git-legal scans the libraries used by your project and flags potential compliance and compatibility issues, optionally based on policies that you configure.
To enable the git-legal engine, add the following to your .codeclimate.yml configuration file:
plugins: git-legal: enabled: true
The free community version of the git.legal engine allows you to allow or disallow the two categories of licenses that are most often of concern: Strong Copyleft and Affero Copyleft. These categories are disallowed by default - and unless your project is itself licensed under GPL or Affero GPL, you most likely want to keep these defaults.
You can change these policy settings directly in your .codeclimate.yml file:
plugins: git-legal: enabled: true config: allow_affero_copyleft: false allow_strong_copyleft: false
If you have subscription to git.legal pro (please contact [email protected] for trial license), you may further customize the policy settings for your specific needs:
plugins: git-legal: enabled: true config: allow_affero_copyleft: false allow_strong_copyleft: false allow_weak_copyleft: false # you may disallow permissive licenses if you want to explicitly approve ALL libraries allow_permissive: true # all standard license names and abbreviations (with or without version numbers) are recognized for your explicit whitelist/blacklists license_whitelist: ["LGPL-2.1", "BSD"] license_blacklist: ["Apache"] # by default, libraries not found in standard library repositories (rubygems.org, npm, etc) are permitted, as they're likely your own works, but you may wish to be more stringent and explicitly approve these allow_unknown_libraries: true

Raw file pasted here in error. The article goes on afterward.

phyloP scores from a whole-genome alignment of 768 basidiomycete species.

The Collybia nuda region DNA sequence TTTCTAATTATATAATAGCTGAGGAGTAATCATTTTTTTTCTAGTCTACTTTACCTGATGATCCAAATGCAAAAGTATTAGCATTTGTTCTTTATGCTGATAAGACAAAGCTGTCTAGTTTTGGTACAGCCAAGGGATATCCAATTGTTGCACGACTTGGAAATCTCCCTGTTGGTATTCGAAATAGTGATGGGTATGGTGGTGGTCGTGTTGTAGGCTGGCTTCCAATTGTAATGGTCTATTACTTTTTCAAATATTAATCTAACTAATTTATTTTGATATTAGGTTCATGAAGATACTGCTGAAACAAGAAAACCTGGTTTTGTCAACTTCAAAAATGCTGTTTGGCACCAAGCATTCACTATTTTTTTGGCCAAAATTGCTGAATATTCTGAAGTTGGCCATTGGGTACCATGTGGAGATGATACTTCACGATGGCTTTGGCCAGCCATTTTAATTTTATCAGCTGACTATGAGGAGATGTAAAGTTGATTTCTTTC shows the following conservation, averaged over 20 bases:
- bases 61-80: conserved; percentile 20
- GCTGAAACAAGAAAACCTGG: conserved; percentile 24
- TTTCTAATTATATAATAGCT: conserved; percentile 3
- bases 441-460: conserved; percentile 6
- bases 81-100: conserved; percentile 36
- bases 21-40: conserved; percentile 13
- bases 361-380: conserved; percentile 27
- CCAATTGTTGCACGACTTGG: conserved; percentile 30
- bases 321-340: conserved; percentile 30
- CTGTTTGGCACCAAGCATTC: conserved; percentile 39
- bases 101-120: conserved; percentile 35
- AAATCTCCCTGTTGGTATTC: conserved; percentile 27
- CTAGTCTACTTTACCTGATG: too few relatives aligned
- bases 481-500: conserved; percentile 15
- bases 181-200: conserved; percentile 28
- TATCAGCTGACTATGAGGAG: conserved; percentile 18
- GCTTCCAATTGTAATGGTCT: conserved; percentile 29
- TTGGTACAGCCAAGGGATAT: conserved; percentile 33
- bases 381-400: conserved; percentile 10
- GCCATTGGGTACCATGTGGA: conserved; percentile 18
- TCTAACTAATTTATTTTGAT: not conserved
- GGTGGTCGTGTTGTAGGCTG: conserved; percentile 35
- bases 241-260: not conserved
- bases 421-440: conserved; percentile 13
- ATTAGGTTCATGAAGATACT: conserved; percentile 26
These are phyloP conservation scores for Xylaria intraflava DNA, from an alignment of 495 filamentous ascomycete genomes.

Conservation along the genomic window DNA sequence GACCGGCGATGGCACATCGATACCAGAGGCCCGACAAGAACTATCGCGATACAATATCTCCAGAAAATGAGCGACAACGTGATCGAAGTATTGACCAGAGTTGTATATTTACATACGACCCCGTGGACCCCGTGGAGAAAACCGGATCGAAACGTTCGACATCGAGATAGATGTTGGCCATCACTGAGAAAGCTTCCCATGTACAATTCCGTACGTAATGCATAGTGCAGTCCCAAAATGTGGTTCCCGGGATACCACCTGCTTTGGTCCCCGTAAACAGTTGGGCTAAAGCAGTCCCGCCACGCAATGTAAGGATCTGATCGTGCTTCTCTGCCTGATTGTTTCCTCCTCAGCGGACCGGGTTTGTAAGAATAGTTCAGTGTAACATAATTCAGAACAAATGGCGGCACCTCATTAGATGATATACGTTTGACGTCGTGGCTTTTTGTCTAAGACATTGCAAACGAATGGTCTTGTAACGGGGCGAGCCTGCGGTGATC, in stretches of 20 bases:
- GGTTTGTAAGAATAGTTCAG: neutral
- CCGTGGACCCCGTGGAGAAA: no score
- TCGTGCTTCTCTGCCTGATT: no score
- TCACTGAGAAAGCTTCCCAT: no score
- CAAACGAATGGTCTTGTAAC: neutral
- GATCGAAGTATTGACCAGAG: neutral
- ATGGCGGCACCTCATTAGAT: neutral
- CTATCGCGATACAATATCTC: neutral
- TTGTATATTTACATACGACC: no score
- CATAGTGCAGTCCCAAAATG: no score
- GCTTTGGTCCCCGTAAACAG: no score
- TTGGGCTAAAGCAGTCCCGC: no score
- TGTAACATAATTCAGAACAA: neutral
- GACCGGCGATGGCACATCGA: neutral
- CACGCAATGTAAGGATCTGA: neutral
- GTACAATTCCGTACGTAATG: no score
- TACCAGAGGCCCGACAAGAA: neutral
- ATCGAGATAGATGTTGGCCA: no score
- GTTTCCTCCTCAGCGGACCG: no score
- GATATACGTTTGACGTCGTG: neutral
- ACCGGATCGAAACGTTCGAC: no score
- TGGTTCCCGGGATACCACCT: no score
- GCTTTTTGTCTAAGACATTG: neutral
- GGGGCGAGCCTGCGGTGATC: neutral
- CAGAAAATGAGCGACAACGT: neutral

Updated about a year ago